Zach Scruggs pleaded guilty to misprision of a felony, meaning he knew about the crime and did not tell authorities. Prosecutors recommended probation.
Instead, Zach Scruggs and his attorneys were stunned in the courtroom when U.S. District Judge Neal Biggers Jr. sentenced him to more than a year.
“Not only did we expect probation, nobody goes to prison for misprision of a felony. So it was a pretty shocking turnaround that day,” Zach Scruggs’ lawyer, former Mississippi Attorney General Mike Moore, said Thursday.
“If he found out anything had been done, what was he going to do, call the police on his father?” Moore said.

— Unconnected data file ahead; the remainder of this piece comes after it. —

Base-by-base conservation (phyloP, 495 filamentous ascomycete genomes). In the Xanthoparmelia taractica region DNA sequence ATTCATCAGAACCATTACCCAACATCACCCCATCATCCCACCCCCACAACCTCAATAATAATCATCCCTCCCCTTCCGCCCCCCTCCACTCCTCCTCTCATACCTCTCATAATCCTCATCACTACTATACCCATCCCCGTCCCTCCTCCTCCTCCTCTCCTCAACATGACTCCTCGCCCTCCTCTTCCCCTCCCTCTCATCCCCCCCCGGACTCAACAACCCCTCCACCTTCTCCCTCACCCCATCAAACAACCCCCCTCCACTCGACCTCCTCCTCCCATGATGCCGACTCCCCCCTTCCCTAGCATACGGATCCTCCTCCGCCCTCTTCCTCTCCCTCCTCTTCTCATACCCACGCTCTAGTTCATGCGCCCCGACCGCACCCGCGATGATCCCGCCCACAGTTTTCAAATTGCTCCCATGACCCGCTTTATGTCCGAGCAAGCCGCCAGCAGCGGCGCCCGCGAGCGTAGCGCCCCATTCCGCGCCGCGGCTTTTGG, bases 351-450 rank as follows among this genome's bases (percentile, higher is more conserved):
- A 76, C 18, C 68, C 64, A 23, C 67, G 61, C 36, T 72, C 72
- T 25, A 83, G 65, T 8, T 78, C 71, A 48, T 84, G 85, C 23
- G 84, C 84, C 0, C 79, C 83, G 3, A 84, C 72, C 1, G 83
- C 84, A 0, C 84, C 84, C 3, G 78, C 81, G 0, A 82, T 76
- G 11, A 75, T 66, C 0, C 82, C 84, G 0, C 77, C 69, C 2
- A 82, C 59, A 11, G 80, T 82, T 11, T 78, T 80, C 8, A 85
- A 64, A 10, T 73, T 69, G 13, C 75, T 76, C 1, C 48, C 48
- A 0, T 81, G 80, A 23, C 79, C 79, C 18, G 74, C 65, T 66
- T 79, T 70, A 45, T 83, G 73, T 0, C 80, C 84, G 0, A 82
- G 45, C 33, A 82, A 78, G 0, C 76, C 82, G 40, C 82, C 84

The judge, however, said during sentencing that Zach Scruggs was caught on tape discussing the wording of a corrupt court order they wanted the judge to issue.
It “was just clear that you not only knew what was going on, you were participating in what was going on,” Biggers said. “You helped write that order.”
Still, Moore says, Zach Scruggs “certainly had nothing to do with bribing a judge. They had very little, if any, proof that Zach was involved at all.”